“Hi Simon,” the message began. “You very kindly agreed to receive occasional emails from us when you told us you were travelling for business on the myGatwick website.
“At Gatwick we pride ourselves on using your feedback to improve your airport experience.”
The polite request asking for comments went on to say how I might win an iPad in return for my time, and that “your privacy will be respected and your responses will remain anonymous”.
Well, I can save time and trouble for the researchers canvassing views of the Sussex airport. Because someone with more than six million Twitter followers posed a salient question – and many people responded.
“As I’m bored, is there anyone who prefers Gatwick to Heathrow?” tweeted @JeremyClarkson last Saturday.
The responses to the Grand Tour presenter arrived faster than inbound planes at Britain’s two busiest airports.
Opposing the motion, Piers Baron tweeted: “If I owned a house airside at Gatwick I would still prefer every other airport on earth.”
Paul Headey claimed: “It’s chav central to hen parties and stag dos.”
Speed Monkey asserted: “You have to drive round the M25 to get to Gatwick from the civilised world, which means you’ll miss your flight.”
And Jeremy O’Donoghue concluded: “The only thing worse than flying from Gatwick is putting your hand in a V8 powered blender.”
But plenty of other people aimed their virtual vitriol at Heathrow – which, says Joe Paso, “was not designed. It merely fell from the sky and the Brits decided they’d just muddle through”. @biffabeau said: “Unless you live in west London, Heathrow is a congested hell hole to get to”, while Marcus J Swift added: “Heathrow is just too big. You could do with a car to get to your plane.”
@SKSurpal was more nuanced, and pointed out that not all terminals are alike: “Gatwick vs Heathrow depends on if you are flying BA or not. T5 great, others crap.”
The “As bad as each other” option was covered by John MSV: “No preference as long as they’re in the rear view mirror.”
Asking for responses on Twitter is not the most systematic of surveys, but there seems an abundance of loathing for both Heathrow and Gatwick.
Given the strength of feeling, then, how did they become respectively the busiest two-runway and single-runway airports in the world? Because whatever passengers might say, we desire what these airports offer. And we are prepared to put up with queues and crowds to get to the destinations they serve with such frequency.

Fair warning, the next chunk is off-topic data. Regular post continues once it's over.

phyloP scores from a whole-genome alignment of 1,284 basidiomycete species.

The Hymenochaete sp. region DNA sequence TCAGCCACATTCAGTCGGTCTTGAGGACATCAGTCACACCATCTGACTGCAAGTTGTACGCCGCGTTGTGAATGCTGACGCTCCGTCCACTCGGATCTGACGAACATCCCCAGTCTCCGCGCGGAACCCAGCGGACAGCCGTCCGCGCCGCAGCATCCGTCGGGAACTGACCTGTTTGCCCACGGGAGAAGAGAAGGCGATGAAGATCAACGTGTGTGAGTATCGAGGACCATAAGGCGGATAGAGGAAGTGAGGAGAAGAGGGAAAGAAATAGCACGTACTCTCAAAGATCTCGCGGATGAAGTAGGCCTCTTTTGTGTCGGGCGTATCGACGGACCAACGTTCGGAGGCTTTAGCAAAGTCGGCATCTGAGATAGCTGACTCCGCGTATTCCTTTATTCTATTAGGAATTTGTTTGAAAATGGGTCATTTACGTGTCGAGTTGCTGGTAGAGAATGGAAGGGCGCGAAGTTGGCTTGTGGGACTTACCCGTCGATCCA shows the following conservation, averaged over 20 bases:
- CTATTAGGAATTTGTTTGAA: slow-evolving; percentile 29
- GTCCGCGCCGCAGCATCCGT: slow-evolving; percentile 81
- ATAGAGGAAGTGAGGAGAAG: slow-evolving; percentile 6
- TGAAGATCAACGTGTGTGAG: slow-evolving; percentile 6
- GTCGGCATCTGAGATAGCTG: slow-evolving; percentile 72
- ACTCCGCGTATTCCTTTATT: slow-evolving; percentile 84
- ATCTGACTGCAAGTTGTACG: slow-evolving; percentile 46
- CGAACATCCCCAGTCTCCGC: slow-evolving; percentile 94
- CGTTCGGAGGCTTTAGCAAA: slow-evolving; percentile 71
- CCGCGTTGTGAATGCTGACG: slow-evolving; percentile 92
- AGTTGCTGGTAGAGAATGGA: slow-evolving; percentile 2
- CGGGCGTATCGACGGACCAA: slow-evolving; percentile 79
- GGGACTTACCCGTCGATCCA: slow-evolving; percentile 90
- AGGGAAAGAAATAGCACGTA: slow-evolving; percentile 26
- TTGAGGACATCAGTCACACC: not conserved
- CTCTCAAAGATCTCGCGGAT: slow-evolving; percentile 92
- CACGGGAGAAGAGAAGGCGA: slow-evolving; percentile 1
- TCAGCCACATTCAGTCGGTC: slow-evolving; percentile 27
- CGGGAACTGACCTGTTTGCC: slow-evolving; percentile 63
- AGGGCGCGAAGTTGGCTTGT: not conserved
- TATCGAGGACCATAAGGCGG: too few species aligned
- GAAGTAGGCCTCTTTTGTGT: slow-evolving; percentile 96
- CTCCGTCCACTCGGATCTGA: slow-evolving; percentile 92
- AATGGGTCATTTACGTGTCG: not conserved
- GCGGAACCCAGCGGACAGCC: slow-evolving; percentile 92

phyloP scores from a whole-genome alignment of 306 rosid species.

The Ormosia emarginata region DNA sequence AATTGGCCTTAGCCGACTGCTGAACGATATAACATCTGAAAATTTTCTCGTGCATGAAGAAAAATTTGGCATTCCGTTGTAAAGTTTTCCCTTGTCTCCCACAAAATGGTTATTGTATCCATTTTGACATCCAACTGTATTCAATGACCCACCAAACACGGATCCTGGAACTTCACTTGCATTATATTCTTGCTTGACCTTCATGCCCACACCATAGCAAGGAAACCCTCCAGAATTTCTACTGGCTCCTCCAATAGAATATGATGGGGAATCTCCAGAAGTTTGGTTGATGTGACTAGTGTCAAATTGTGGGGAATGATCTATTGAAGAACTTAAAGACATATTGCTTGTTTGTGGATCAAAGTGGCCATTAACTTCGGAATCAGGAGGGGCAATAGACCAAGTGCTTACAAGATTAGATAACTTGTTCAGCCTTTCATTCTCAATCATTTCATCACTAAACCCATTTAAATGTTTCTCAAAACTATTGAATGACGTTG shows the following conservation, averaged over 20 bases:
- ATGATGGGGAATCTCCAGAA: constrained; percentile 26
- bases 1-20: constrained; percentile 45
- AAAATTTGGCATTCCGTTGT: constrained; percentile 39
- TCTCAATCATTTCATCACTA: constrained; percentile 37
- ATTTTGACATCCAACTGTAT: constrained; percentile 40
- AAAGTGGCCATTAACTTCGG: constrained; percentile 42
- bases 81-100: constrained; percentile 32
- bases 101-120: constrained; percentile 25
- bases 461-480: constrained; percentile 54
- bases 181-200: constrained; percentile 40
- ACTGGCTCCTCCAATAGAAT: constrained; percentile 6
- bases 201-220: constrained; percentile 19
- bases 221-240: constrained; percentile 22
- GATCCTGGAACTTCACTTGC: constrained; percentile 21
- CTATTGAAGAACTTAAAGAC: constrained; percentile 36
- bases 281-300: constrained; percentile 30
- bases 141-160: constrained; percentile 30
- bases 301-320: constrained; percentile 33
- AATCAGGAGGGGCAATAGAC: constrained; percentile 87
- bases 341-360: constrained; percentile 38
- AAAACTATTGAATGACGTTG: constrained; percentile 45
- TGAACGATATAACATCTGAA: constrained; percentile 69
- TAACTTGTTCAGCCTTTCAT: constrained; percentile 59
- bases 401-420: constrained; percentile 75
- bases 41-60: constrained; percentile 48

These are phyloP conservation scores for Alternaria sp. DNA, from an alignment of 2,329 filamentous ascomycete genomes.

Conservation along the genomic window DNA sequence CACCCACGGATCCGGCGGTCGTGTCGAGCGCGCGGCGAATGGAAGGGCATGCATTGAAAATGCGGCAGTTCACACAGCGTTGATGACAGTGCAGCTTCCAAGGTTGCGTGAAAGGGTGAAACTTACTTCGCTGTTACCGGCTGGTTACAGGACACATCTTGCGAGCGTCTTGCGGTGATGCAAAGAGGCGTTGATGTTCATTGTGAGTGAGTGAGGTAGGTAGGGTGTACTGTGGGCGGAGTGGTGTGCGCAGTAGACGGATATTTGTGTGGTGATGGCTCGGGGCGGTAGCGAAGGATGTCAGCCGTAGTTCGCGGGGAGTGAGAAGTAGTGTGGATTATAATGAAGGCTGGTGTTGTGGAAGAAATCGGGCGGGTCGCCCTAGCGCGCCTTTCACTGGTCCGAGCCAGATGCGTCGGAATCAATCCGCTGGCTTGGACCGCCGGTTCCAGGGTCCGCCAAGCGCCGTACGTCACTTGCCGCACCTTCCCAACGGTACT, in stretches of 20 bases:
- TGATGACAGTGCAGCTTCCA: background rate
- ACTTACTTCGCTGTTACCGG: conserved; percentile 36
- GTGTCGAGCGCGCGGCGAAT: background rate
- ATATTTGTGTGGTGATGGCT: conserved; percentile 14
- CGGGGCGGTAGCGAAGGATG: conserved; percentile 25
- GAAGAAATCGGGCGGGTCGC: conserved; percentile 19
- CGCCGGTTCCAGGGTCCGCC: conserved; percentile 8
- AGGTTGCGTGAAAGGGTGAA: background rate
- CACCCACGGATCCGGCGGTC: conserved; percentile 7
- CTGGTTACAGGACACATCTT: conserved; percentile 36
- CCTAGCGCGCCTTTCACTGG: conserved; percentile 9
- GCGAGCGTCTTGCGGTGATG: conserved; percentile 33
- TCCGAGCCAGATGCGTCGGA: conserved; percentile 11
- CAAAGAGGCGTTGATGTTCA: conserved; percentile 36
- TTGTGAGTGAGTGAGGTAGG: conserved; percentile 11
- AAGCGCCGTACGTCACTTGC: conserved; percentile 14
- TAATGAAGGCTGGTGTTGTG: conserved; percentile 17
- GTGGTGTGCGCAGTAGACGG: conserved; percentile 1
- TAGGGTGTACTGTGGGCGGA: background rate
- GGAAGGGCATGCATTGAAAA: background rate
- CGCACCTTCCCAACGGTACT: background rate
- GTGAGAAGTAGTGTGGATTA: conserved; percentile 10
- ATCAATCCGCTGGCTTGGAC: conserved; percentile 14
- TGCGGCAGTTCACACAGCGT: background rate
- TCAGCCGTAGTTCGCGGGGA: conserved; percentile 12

By a mile the best airport I have used all year – probably all century – is Campbeltown in south-west Scotland, but that is because it is the polar opposite of the two main London airports. For the only flight of the morning, I was one of just 15 passengers. That’s the same number who pass through Heathrow in six seconds or Gatwick in 10 seconds.
Walking from kerbside to airside takes less than a minute. The security queue? There wasn't one, because of the brave decision to abandon standard security checks at the airport.
But to ask “Why can’t all airports be like Campbeltown?” is fatuous. If they were, our marvellous freedom to fly would have vanished. From CAL, as the airport is coded, you can fly to exactly one destination: GLA. And while the views over the Kintyre Peninsula, the isle of Arran and the Firth of Clyde were magnificent, the fare I paid for the 63-mile hop was £54. At that rate, flying from London to Sydney and back would cost over £18,000, rather than the sub-£600 return deals that are around for the next few months.
A successful airport is all about scale: the more passengers they attract, the more aircraft are deployed and the more routes are developed. Considering their size and constraints, Heathrow and Gatwick are excellent airports. But Vicky Gregory’s comment “That feels like asking if I prefer to marry @piersmorgan or live with @realDonaldTrump” is more fun.
Passengers don’t get the airports they deserve — they get the airports they demand.